I'm going to post this before Tim prods me to throw a new topic out.
I'm sitting here at home and it is raining, which it has been doing for, oh, about two weeks now (no, I do not live in Seattle). And it made me wonder:
How are the weather and the CW related? Are there any instances when the weather affected a battle in any way? Maybe the strategy for a battle, or the outcome of a battle? Anything weather-related you can relate?
I know, of course, about not fighting once winter set in because the roads became a mess, all those stories about mules sinking into the Virginia mud up to their ears. Mud March, and all.
I also always thought it interesting how often after a battle, especially after a heavy cannonade like at Gettysburg, it rained or thunderstormed. I've never heard whether the two were connected or not--anybody know?
And I don't know if acoustic shadows are related to the weather at all, but that's kind of interesting.
I know how the weather and the Civil War are related for me: because of the unending wet weather here, I've been reading Ole's Comfort Food thread, and thinking about food, far too often lately!
According to the Acoustical Society of America the 3 most important causes of the abnormal situation ( acoustic shadow) are sound absorption, wind shear, and temperature gradients, so yes, it would seem that the weather does play a part.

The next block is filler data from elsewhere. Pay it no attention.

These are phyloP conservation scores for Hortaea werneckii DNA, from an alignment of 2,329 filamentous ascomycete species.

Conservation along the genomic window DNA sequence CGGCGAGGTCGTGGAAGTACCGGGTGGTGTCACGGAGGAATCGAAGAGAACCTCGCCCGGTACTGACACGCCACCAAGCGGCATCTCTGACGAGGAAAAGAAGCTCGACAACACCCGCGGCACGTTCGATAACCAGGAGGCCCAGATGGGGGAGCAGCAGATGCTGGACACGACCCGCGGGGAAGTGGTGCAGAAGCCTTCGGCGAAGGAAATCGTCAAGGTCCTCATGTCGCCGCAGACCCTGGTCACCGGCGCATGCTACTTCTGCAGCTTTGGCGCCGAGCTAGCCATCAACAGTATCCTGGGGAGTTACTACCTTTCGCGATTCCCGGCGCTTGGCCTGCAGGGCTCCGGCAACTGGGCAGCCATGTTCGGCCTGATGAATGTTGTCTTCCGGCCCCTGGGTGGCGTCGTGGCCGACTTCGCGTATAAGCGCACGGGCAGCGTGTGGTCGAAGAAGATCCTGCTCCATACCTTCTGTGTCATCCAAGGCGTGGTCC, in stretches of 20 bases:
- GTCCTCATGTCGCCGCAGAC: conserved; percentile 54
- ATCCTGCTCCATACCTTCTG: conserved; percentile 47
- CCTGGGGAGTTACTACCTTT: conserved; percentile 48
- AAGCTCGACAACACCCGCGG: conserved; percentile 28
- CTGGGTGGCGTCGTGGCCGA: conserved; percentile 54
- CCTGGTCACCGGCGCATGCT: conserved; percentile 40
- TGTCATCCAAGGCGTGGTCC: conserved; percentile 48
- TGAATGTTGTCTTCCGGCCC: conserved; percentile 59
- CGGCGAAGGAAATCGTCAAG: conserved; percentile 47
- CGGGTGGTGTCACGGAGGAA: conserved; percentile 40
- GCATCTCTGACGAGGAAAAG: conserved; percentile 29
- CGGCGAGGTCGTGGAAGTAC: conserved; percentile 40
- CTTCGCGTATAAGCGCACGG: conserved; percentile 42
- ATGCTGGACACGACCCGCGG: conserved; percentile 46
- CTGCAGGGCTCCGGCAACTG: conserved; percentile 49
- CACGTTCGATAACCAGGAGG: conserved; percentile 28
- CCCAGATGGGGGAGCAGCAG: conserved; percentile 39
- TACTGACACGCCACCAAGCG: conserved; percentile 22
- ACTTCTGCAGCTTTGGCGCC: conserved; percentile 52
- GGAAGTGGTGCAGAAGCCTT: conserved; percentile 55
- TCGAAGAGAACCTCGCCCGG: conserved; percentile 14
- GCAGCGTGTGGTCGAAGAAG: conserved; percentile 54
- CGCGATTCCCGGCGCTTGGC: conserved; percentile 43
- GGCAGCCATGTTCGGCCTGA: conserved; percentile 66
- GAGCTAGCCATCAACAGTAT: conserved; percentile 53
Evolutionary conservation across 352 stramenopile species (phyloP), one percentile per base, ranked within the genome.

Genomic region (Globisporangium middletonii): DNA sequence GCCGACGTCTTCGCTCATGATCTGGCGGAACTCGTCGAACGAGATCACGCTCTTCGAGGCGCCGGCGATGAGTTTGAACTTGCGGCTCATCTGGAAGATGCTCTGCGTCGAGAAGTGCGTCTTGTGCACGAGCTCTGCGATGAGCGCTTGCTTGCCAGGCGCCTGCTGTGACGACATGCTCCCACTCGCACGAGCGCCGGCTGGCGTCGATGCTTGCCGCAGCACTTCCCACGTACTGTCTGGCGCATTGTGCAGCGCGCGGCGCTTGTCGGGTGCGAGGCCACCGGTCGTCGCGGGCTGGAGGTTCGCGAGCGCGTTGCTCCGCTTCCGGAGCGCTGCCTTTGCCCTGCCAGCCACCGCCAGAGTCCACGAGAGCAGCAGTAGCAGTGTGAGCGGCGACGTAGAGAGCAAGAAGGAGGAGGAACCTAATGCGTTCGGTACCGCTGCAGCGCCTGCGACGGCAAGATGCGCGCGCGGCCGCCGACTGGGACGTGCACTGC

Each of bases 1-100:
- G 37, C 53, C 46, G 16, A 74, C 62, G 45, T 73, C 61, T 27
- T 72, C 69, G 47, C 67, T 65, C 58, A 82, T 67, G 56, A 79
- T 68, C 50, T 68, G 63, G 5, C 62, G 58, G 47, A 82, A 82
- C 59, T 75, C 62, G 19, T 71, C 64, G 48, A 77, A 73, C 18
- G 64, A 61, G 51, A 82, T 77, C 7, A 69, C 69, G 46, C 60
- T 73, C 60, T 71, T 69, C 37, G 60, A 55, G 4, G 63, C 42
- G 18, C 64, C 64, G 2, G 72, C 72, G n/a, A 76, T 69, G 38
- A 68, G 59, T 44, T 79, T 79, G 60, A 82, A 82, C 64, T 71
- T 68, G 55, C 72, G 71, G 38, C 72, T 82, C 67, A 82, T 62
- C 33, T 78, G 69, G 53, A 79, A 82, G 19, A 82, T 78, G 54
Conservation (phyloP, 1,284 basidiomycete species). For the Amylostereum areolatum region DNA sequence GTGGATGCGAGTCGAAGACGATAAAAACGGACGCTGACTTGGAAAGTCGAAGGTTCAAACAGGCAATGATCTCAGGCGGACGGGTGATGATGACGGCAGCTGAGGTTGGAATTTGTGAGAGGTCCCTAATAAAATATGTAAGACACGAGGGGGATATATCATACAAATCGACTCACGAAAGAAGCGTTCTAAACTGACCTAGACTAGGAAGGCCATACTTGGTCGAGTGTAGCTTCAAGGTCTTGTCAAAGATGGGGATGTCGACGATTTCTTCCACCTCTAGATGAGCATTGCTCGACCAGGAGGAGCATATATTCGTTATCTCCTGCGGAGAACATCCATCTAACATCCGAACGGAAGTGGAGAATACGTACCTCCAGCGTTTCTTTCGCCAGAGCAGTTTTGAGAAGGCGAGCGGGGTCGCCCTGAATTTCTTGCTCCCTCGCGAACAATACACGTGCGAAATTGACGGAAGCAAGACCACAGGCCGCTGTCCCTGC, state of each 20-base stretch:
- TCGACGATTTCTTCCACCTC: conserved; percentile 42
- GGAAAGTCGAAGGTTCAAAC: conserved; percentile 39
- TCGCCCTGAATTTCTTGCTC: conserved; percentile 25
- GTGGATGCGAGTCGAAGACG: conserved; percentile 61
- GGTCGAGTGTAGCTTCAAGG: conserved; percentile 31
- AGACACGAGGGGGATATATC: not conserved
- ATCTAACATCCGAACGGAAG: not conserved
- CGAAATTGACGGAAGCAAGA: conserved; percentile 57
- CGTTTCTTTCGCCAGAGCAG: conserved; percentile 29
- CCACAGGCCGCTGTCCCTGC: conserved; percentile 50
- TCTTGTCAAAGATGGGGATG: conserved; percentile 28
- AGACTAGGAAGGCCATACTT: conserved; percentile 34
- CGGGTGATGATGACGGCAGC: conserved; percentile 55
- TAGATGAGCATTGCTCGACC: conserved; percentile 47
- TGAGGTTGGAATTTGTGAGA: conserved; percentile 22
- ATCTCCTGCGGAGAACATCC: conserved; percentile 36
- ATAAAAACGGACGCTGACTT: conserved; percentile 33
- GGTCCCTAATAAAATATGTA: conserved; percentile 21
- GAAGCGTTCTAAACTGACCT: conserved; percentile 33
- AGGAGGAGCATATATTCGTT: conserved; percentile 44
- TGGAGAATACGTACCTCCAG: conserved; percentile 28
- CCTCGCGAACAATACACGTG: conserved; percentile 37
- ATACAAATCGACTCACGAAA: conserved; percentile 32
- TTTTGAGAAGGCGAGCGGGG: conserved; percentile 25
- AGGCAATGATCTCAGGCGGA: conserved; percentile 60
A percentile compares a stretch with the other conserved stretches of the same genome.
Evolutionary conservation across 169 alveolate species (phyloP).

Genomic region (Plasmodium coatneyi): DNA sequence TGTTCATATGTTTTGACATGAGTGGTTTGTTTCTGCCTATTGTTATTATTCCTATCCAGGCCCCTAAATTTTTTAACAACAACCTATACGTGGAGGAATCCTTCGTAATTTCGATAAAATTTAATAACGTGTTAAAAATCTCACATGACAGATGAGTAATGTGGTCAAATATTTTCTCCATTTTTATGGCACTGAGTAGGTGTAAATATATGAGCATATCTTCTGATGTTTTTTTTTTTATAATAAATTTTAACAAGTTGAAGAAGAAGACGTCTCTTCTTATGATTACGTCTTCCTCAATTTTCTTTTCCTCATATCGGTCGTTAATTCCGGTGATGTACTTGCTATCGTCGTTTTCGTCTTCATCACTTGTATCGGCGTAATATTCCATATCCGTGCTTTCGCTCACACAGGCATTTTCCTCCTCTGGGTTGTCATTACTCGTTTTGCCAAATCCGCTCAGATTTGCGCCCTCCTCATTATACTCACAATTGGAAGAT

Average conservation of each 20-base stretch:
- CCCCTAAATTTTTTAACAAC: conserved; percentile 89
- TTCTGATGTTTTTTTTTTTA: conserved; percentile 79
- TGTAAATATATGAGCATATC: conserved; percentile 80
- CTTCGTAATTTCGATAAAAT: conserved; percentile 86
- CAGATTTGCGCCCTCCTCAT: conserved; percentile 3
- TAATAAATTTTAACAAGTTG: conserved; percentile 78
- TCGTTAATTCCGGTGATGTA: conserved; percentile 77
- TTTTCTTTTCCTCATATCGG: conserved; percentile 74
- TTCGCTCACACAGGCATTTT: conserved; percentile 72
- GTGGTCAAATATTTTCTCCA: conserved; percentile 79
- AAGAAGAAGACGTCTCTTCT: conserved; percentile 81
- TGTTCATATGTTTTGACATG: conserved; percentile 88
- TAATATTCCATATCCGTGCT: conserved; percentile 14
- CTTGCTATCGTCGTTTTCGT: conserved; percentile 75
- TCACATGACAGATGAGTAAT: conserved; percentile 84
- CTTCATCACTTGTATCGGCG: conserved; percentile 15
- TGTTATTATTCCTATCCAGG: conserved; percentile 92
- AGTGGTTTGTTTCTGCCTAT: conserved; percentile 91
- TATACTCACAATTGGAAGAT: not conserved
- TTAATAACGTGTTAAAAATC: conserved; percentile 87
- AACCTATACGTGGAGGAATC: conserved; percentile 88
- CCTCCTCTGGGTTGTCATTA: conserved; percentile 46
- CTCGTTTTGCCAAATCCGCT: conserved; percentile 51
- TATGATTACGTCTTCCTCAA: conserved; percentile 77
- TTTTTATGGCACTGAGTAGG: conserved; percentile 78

What Fedreb said. Yes, the weather has a role in an acoustic shadow, but it's not the only factor. The terrain also has a major role. There have been a number of recorded times that one can be sitting down to dinner about a mile away and not hear the sound of cannon.
Aside from that, weather played a very important role in every battle. When it was sunny and dry, everything went along smoothly. When it rained, the wagons and artillery got bogged down and nothing went as intended. Perhaps the most famous is Burnside's mud march, but that wasn't the only time when rain made a FUBAR of a plan.
When the roads turned to mud, the infantry was more involved in rassling wagons out of the mud than it was in marching. And, while marching, at least one soldier commented that his boots carried about a peck of mud.
EDIT: And I'm reminded of a comment made by a man born and raised in the south: If you are northern born and raised, you can have no idea what real mud is. Mud in Georgia is a whole 'nother animal than mud in Illinois or Iowa or Wisconsin. We're talking serious mud.
Another great example is the ice storm that delayed Thomas at Nashville; when the byways were so coated that a horse couldn't keep its footing. Oh yes, there are many examples of the weather fouling up pretty much everything.